T’Laan

t’sai la’n’u

“lady who approves”

T’Lak

t’sai lakh

“lady of language”

T’Lan

t’sai lan

“lady of rank”

T’Lar

t’sai lara

“lady blue desert bird;” an shortened form of T’Lara

T’Lara

t’sai lara

“lady blue desert bird”

T’Larn

t’sai lara-ain

“lady of the dazzling blue garment”

T’Leia

t’sai leshu iyula

“lady bearer of culture”

T’Leiar

t’sai leshu yar

“lady bearer of grass/green”

T’Leng

t’sai leshu an’jmizn

“lady bearer of the captain”

T’Lera

t’sai lerashan

“lady consolidation”

T’Les

t’sai les

“target lady”

T’Lie

t’sai limein

“lady of the mask”

T’Lil

t’sai leh-hilek

“lady ten-shovels”

T’Liri

t’sai leshu ir-izh

“lady bearer of distant snow”

T’Lona

t’sai lo’uk-nahp

“lady of great thought”

T’Loran

t’sai  leshu orenan

“lady bearer of learning”

T’Lores

t’sai leshu fator’es

“lady bearer of continuity”

T’Lura

t’sai leshu uralaun

“lady bearer of singing”

T’Lyra

t’sai lirpa

“lady of the lirpa (a traditional Vulcan weapon)”

T’Madh

t’sai mathu

“lady of the scale”

T’Mal

t’sai malat

“nature lady”

T’Mar

t’sai mahr

“lady of the market

T’Maran

t’sai mahran

“lady of buying”

T’Meni

t’sai men-hilsu

“lady investigator”

T’Mihn

t’sai maat i’ni

“lady of the copper clan”

T’Mir

t’sai maat irak

“lady of the distant clan”

T’Mirek

t’sai maat ri-ek’traik

“lady of the ethereal clan”

T’Mor

t’sai mor

“leaf lady;” an herbalist or tea merchant

T’Nedara

t’sai Natara

“lady of Natara”

 (ancient god of water)

T’Neithan

t’sai nei-pseth-thon

“lady of the dry-seed-measure”

T’Neveith

t’sai nuf-ithag

“lady case expert”

T’Olryn

t’sai oleshu runu

“lady honored bearer of dreams”

T’Paal

t’sai pa’alem-masu

“lady around the saltwater”

T’Pak

t’pagun

“of the duel”

T’Pan

t’sai panah

“lady who considers”

T’Par

t’sai paribaya

“lady of discussion”

T’Para

t’sai pa’rau-nol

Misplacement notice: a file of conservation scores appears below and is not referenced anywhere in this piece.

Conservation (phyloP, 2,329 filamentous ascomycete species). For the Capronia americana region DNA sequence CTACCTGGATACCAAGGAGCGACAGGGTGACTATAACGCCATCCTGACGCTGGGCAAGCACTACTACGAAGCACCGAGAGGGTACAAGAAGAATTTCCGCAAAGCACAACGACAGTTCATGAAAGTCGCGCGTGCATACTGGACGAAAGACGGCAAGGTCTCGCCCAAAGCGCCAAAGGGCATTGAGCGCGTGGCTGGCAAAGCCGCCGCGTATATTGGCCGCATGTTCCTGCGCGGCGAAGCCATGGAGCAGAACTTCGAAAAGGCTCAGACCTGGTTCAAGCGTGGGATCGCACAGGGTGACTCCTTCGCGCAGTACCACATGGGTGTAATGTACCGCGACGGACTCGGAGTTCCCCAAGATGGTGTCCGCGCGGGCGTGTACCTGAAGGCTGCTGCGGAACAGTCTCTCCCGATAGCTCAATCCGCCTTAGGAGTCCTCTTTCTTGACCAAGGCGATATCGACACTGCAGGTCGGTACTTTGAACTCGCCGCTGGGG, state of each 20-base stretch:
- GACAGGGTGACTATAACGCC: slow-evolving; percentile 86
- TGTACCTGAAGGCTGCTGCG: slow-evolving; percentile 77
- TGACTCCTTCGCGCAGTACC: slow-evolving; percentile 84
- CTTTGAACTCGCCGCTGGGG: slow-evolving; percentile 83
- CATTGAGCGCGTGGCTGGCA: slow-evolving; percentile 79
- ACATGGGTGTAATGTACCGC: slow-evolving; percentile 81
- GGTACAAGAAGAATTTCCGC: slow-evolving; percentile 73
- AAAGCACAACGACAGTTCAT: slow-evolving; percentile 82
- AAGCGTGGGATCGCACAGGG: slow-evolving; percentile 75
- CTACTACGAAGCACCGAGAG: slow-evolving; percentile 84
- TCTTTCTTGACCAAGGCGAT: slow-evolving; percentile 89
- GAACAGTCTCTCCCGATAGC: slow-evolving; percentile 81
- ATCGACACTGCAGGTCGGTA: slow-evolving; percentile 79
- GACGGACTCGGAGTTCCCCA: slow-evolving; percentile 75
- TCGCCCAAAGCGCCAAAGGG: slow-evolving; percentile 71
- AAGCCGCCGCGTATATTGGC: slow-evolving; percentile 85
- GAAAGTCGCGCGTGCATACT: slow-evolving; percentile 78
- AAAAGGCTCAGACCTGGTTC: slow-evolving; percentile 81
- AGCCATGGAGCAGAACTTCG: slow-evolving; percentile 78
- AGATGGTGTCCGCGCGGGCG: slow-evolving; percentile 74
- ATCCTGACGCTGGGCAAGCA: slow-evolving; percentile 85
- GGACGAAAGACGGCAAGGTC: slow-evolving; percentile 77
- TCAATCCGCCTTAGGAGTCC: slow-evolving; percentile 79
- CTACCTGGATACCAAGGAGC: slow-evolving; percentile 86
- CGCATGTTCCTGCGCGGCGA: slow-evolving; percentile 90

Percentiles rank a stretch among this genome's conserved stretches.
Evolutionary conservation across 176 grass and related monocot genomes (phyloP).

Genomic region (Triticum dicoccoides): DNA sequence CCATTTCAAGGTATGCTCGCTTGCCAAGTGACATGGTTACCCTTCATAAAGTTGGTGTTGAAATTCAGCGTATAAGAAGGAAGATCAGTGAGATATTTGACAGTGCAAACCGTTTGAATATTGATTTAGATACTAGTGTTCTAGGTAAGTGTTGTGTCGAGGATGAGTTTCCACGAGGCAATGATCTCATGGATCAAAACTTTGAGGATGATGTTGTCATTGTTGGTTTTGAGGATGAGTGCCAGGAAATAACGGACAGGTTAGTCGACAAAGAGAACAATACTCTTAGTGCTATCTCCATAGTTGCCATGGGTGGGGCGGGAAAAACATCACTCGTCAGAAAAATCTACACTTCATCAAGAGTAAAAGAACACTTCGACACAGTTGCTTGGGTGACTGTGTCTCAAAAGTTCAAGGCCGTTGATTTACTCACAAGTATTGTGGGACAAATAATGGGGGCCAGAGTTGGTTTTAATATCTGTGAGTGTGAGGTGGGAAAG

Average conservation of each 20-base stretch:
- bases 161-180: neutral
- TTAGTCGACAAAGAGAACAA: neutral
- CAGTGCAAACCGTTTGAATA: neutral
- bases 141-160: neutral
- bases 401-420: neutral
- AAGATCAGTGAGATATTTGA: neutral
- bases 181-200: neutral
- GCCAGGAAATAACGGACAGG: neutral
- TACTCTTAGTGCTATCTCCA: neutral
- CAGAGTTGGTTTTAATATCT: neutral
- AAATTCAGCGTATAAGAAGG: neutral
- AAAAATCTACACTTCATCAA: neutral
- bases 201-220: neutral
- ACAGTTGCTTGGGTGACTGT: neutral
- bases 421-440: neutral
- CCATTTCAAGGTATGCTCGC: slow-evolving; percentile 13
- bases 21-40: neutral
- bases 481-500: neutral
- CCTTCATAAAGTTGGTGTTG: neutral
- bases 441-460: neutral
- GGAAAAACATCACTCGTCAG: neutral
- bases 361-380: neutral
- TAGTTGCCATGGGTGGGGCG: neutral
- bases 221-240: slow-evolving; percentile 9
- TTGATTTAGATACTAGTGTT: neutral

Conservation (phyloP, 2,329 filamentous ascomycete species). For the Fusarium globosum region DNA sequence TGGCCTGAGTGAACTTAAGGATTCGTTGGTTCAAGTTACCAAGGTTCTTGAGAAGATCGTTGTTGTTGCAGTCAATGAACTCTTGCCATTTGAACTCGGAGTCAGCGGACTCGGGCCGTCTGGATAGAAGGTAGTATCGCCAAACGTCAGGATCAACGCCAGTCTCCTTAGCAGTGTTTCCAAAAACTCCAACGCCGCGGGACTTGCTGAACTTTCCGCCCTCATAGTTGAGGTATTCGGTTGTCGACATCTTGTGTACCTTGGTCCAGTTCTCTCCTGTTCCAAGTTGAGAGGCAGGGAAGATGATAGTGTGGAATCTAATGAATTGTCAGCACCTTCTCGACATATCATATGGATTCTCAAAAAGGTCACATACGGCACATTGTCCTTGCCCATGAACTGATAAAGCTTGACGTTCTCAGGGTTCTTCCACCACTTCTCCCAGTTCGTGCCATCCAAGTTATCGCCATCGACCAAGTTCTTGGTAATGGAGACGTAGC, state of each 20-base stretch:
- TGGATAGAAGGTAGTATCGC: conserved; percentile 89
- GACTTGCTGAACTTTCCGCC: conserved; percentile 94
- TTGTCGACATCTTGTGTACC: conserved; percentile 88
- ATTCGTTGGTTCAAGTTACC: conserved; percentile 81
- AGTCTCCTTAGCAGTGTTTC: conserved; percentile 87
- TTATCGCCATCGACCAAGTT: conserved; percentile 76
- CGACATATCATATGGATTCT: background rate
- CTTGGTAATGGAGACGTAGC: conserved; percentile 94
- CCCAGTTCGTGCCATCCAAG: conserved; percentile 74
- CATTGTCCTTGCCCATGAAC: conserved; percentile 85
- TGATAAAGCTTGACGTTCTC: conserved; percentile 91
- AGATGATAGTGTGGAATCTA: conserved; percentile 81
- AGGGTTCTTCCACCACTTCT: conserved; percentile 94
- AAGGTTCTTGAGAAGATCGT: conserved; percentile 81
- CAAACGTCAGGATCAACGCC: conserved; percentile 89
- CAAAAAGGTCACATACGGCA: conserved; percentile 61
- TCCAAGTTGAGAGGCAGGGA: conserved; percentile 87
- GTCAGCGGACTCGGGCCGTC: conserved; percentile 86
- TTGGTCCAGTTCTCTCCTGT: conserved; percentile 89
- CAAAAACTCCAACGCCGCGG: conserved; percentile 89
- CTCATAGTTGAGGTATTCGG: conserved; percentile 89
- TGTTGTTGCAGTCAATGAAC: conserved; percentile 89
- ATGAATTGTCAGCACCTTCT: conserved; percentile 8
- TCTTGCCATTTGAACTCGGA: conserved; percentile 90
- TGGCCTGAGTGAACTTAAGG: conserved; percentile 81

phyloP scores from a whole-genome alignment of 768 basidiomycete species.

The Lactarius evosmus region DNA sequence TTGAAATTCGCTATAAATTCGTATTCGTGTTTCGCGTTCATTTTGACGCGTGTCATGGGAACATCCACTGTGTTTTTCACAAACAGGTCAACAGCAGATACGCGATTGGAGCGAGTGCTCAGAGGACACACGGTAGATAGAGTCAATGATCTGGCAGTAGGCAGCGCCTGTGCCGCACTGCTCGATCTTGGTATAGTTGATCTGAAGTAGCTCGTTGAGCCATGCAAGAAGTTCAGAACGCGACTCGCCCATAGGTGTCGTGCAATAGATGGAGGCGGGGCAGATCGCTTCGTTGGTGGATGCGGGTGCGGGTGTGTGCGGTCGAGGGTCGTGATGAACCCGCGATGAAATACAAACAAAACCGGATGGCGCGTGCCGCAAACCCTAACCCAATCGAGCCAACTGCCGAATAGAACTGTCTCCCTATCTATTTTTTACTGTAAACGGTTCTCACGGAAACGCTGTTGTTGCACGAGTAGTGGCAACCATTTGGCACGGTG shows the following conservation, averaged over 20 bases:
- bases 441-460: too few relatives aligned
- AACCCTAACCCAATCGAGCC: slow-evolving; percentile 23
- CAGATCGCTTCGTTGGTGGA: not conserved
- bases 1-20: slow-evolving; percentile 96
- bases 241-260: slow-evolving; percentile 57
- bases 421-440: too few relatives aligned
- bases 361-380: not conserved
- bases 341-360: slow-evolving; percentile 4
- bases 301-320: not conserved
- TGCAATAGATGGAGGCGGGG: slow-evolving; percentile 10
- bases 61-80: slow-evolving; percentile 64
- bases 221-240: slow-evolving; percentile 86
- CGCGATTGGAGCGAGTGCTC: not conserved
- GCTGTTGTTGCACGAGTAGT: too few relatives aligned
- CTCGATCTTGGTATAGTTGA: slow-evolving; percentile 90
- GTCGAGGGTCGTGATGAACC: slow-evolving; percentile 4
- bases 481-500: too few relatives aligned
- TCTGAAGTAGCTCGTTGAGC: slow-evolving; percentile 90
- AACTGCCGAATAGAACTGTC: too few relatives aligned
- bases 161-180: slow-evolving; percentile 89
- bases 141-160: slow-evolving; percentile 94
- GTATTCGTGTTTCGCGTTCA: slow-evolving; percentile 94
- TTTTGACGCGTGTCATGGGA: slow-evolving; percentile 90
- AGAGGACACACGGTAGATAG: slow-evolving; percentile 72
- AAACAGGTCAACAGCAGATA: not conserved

“lady around the refuge”

T’Parel

t’sai pa’reldai

“lady around the priestess;” an acolyte

T’Partha

t’sai pa’a’ri’a’Tha

“lady around the correct experience of the universe”

T’Pau

t’sai pau

“lady corona”

T’Pavis

t’sai pa’vis

“lady around the (fishing) net”

T’Pei

t’sai pi-feh

“lady of the little peak”

T’Peia

t’sai pa’eitaya

“lady around the shear”

T’Pel

t’sai pelal

“lady of the robe”

T’Pelek

t’sai pelal eik

“lady of the wide robe”

T’Penna

t’sai pi’en’ahr’at

“little lady godparent”

T’Peyra

t’sai pi’yai Reah

“lady little flame of Reah” (ancient goddess of death)

T’Pina

t’sai pi’nartaya

“lady little embrace”

T’Pir

t’sai pi’hirat

“little crimson lady”

T’Plana-Hath

t’sai pla-nahan-a’Tha

“lady return-thinking to the direct experience of the universe”

T’Pol

t’sai pollu

“lady of the pollu bush”

T’Pren

t’sai pi’run

“lady little dream”

T’Preth

t’sai per-ithop

“actress”

T’Pri

t’sai pi’ri’a’gra

“little resolute lady”

T’Pris

t’sai pris

“lady of the braid”

T’Pring

t’sai prai ngiq’e

“lady who assumes acquisition”

T’Prol

t’sai pi’rolaya

“lady little reaction”

T’Prylla

t’sai pi’ryll-ha

“lady little ryll-vigor”; ryll is another word for ka’athaira, a Vulcan lute

T’Ra

t’sai ho-rah

“lady of ritual”

T’Rama

t’sai rahm vakh

“lady bold thunder”

T’Ranneha

t’sai rahm nehayan

“lady decaying thunder”

T’Raya

t’sai raya

“lady refuge”

T’Rea

t’sai Reah

“lady of Reah” (ancient goddess of death and bereavement)

T’Rehu

t’sai rehu

“lady of the three”

T’Rel

t’sai reldai

“lady priestess”

T’Reni

t’sai reh-ni’rch

“lady three fires”

T’Resik

t’sai reh-eshikh

“lady of three deserts”

T’Risa

t’sai rishan-ha

“lady of vigorous survival”

T’Ruhi

t’sai run-ihn

“lady dense dream”

T’Rya

t’sai ri’a’gra

“resolute lady”

T’Saaf

t’sai s’afersu

“lady from the founder”

T’Saan

t’sai sa’yon

“lady from out of the fire”

T’Sai

t’sai

“lady”

T’Sala

t’sai salan

“lady wind”

T’Sanvi

t’sai sanuk vik

“lady pleasant well”